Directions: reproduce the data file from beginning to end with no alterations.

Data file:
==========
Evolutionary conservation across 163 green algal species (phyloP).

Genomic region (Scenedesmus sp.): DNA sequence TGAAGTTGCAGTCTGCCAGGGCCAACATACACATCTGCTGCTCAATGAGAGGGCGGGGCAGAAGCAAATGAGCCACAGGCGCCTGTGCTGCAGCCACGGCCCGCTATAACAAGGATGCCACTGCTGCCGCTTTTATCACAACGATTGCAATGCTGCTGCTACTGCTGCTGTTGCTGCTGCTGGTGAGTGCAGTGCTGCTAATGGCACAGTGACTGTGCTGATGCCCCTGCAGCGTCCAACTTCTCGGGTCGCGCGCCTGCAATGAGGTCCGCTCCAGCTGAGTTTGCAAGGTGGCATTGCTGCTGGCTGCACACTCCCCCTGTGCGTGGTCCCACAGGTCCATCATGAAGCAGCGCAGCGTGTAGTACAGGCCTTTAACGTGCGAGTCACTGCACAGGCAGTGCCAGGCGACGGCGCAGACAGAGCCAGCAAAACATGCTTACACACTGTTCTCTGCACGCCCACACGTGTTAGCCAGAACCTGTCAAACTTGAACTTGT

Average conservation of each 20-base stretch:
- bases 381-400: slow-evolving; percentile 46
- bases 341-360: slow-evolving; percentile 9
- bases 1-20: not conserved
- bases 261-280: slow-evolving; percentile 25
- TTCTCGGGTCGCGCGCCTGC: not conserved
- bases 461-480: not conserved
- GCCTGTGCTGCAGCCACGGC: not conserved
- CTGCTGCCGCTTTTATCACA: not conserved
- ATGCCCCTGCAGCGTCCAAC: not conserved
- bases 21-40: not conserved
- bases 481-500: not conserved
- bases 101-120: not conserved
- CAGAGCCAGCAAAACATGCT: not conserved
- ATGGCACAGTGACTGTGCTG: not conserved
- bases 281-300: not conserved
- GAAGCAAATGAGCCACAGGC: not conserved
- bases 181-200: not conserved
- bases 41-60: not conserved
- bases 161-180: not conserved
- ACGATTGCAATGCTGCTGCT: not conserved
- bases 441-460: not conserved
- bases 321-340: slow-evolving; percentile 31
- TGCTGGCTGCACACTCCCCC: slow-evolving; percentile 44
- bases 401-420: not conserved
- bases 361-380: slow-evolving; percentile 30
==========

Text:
Evolutionary conservation across 163 green algal species (phyloP).

Genomic region (Scenedesmus sp.): DNA sequence TGAAGTTGCAGTCTGCCAGGGCCAACATACACATCTGCTGCTCAATGAGAGGGCGGGGCAGAAGCAAATGAGCCACAGGCGCCTGTGCTGCAGCCACGGCCCGCTATAACAAGGATGCCACTGCTGCCGCTTTTATCACAACGATTGCAATGCTGCTGCTACTGCTGCTGTTGCTGCTGCTGGTGAGTGCAGTGCTGCTAATGGCACAGTGACTGTGCTGATGCCCCTGCAGCGTCCAACTTCTCGGGTCGCGCGCCTGCAATGAGGTCCGCTCCAGCTGAGTTTGCAAGGTGGCATTGCTGCTGGCTGCACACTCCCCCTGTGCGTGGTCCCACAGGTCCATCATGAAGCAGCGCAGCGTGTAGTACAGGCCTTTAACGTGCGAGTCACTGCACAGGCAGTGCCAGGCGACGGCGCAGACAGAGCCAGCAAAACATGCTTACACACTGTTCTCTGCACGCCCACACGTGTTAGCCAGAACCTGTCAAACTTGAACTTGT

Average conservation of each 20-base stretch:
- bases 381-400: slow-evolving; percentile 46
- bases 341-360: slow-evolving; percentile 9
- bases 1-20: not conserved
- bases 261-280: slow-evolving; percentile 25
- TTCTCGGGTCGCGCGCCTGC: not conserved
- bases 461-480: not conserved
- GCCTGTGCTGCAGCCACGGC: not conserved
- CTGCTGCCGCTTTTATCACA: not conserved
- ATGCCCCTGCAGCGTCCAAC: not conserved
- bases 21-40: not conserved
- bases 481-500: not conserved
- bases 101-120: not conserved
- CAGAGCCAGCAAAACATGCT: not conserved
- ATGGCACAGTGACTGTGCTG: not conserved
- bases 281-300: not conserved
- GAAGCAAATGAGCCACAGGC: not conserved
- bases 181-200: not conserved
- bases 41-60: not conserved
- bases 161-180: not conserved
- ACGATTGCAATGCTGCTGCT: not conserved
- bases 441-460: not conserved
- bases 321-340: slow-evolving; percentile 31
- TGCTGGCTGCACACTCCCCC: slow-evolving; percentile 44
- bases 401-420: not conserved
- bases 361-380: slow-evolving; percentile 30